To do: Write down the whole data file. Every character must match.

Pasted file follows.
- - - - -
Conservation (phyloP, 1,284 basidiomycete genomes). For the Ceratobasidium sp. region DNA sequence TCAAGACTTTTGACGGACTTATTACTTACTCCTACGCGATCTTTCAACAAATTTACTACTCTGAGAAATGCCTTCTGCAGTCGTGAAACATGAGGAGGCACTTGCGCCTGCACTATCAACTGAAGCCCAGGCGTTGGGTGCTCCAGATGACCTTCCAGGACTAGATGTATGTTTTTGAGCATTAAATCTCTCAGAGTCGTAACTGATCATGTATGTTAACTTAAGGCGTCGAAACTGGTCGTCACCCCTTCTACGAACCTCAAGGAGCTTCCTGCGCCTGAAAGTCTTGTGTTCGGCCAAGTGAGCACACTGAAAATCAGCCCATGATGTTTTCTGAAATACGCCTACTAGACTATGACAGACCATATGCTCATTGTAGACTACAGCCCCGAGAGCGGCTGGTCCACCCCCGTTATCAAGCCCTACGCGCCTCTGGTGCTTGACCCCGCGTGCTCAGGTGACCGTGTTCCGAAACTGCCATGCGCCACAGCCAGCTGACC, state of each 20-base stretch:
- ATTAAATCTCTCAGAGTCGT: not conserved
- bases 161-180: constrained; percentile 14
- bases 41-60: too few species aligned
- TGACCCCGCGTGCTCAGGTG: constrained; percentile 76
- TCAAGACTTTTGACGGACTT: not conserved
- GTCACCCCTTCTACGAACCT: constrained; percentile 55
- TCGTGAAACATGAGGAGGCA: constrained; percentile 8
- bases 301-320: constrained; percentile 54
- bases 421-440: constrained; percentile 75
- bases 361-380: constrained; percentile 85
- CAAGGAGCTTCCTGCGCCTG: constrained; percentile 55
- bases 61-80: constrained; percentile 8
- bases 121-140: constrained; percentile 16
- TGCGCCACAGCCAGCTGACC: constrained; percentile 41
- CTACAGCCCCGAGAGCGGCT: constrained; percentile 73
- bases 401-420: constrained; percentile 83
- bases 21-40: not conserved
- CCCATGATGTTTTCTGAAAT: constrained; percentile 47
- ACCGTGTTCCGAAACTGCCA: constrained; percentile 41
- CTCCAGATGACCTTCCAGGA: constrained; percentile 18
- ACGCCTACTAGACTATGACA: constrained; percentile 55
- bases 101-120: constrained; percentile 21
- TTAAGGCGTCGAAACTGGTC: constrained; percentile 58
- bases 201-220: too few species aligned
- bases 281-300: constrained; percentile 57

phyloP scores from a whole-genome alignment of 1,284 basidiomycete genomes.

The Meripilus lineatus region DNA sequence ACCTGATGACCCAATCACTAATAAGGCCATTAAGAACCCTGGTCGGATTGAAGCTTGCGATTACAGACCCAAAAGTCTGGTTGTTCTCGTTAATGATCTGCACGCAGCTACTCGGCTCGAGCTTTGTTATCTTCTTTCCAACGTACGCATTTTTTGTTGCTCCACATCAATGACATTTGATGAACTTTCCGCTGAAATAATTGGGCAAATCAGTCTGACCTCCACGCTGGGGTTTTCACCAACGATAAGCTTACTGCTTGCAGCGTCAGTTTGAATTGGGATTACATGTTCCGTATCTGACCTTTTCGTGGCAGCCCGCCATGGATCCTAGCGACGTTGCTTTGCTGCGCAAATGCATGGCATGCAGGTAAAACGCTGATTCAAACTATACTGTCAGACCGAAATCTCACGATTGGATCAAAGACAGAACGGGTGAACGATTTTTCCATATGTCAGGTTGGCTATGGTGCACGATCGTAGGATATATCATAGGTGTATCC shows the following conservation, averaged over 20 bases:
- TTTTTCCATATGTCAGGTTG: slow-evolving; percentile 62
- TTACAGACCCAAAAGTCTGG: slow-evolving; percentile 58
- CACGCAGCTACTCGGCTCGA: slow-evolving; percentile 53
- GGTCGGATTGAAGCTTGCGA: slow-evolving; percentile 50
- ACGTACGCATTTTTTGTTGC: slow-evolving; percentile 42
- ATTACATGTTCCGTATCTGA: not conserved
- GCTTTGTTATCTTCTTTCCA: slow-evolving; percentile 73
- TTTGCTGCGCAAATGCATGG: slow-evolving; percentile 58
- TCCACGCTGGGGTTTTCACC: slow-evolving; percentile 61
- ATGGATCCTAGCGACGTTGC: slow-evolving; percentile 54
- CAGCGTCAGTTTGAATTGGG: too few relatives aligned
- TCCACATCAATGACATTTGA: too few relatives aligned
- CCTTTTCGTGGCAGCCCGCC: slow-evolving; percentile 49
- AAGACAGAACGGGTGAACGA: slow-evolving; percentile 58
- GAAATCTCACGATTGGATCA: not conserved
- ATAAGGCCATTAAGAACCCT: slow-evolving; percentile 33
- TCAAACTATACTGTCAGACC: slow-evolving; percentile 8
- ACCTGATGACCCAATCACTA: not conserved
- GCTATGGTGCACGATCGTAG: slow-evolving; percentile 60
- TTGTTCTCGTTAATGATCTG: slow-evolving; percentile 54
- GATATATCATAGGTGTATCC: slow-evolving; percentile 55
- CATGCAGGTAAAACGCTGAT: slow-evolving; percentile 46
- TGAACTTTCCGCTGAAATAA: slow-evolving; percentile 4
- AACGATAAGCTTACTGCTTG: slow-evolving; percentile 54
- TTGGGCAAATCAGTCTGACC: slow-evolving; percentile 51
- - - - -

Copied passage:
Conservation (phyloP, 1,284 basidiomycete genomes). For the Ceratobasidium sp. region DNA sequence TCAAGACTTTTGACGGACTTATTACTTACTCCTACGCGATCTTTCAACAAATTTACTACTCTGAGAAATGCCTTCTGCAGTCGTGAAACATGAGGAGGCACTTGCGCCTGCACTATCAACTGAAGCCCAGGCGTTGGGTGCTCCAGATGACCTTCCAGGACTAGATGTATGTTTTTGAGCATTAAATCTCTCAGAGTCGTAACTGATCATGTATGTTAACTTAAGGCGTCGAAACTGGTCGTCACCCCTTCTACGAACCTCAAGGAGCTTCCTGCGCCTGAAAGTCTTGTGTTCGGCCAAGTGAGCACACTGAAAATCAGCCCATGATGTTTTCTGAAATACGCCTACTAGACTATGACAGACCATATGCTCATTGTAGACTACAGCCCCGAGAGCGGCTGGTCCACCCCCGTTATCAAGCCCTACGCGCCTCTGGTGCTTGACCCCGCGTGCTCAGGTGACCGTGTTCCGAAACTGCCATGCGCCACAGCCAGCTGACC, state of each 20-base stretch:
- ATTAAATCTCTCAGAGTCGT: not conserved
- bases 161-180: constrained; percentile 14
- bases 41-60: too few species aligned
- TGACCCCGCGTGCTCAGGTG: constrained; percentile 76
- TCAAGACTTTTGACGGACTT: not conserved
- GTCACCCCTTCTACGAACCT: constrained; percentile 55
- TCGTGAAACATGAGGAGGCA: constrained; percentile 8
- bases 301-320: constrained; percentile 54
- bases 421-440: constrained; percentile 75
- bases 361-380: constrained; percentile 85
- CAAGGAGCTTCCTGCGCCTG: constrained; percentile 55
- bases 61-80: constrained; percentile 8
- bases 121-140: constrained; percentile 16
- TGCGCCACAGCCAGCTGACC: constrained; percentile 41
- CTACAGCCCCGAGAGCGGCT: constrained; percentile 73
- bases 401-420: constrained; percentile 83
- bases 21-40: not conserved
- CCCATGATGTTTTCTGAAAT: constrained; percentile 47
- ACCGTGTTCCGAAACTGCCA: constrained; percentile 41
- CTCCAGATGACCTTCCAGGA: constrained; percentile 18
- ACGCCTACTAGACTATGACA: constrained; percentile 55
- bases 101-120: constrained; percentile 21
- TTAAGGCGTCGAAACTGGTC: constrained; percentile 58
- bases 201-220: too few species aligned
- bases 281-300: constrained; percentile 57

phyloP scores from a whole-genome alignment of 1,284 basidiomycete genomes.

The Meripilus lineatus region DNA sequence ACCTGATGACCCAATCACTAATAAGGCCATTAAGAACCCTGGTCGGATTGAAGCTTGCGATTACAGACCCAAAAGTCTGGTTGTTCTCGTTAATGATCTGCACGCAGCTACTCGGCTCGAGCTTTGTTATCTTCTTTCCAACGTACGCATTTTTTGTTGCTCCACATCAATGACATTTGATGAACTTTCCGCTGAAATAATTGGGCAAATCAGTCTGACCTCCACGCTGGGGTTTTCACCAACGATAAGCTTACTGCTTGCAGCGTCAGTTTGAATTGGGATTACATGTTCCGTATCTGACCTTTTCGTGGCAGCCCGCCATGGATCCTAGCGACGTTGCTTTGCTGCGCAAATGCATGGCATGCAGGTAAAACGCTGATTCAAACTATACTGTCAGACCGAAATCTCACGATTGGATCAAAGACAGAACGGGTGAACGATTTTTCCATATGTCAGGTTGGCTATGGTGCACGATCGTAGGATATATCATAGGTGTATCC shows the following conservation, averaged over 20 bases:
- TTTTTCCATATGTCAGGTTG: slow-evolving; percentile 62
- TTACAGACCCAAAAGTCTGG: slow-evolving; percentile 58
- CACGCAGCTACTCGGCTCGA: slow-evolving; percentile 53
- GGTCGGATTGAAGCTTGCGA: slow-evolving; percentile 50
- ACGTACGCATTTTTTGTTGC: slow-evolving; percentile 42
- ATTACATGTTCCGTATCTGA: not conserved
- GCTTTGTTATCTTCTTTCCA: slow-evolving; percentile 73
- TTTGCTGCGCAAATGCATGG: slow-evolving; percentile 58
- TCCACGCTGGGGTTTTCACC: slow-evolving; percentile 61
- ATGGATCCTAGCGACGTTGC: slow-evolving; percentile 54
- CAGCGTCAGTTTGAATTGGG: too few relatives aligned
- TCCACATCAATGACATTTGA: too few relatives aligned
- CCTTTTCGTGGCAGCCCGCC: slow-evolving; percentile 49
- AAGACAGAACGGGTGAACGA: slow-evolving; percentile 58
- GAAATCTCACGATTGGATCA: not conserved
- ATAAGGCCATTAAGAACCCT: slow-evolving; percentile 33
- TCAAACTATACTGTCAGACC: slow-evolving; percentile 8
- ACCTGATGACCCAATCACTA: not conserved
- GCTATGGTGCACGATCGTAG: slow-evolving; percentile 60
- TTGTTCTCGTTAATGATCTG: slow-evolving; percentile 54
- GATATATCATAGGTGTATCC: slow-evolving; percentile 55
- CATGCAGGTAAAACGCTGAT: slow-evolving; percentile 46
- TGAACTTTCCGCTGAAATAA: slow-evolving; percentile 4
- AACGATAAGCTTACTGCTTG: slow-evolving; percentile 54
- TTGGGCAAATCAGTCTGACC: slow-evolving; percentile 51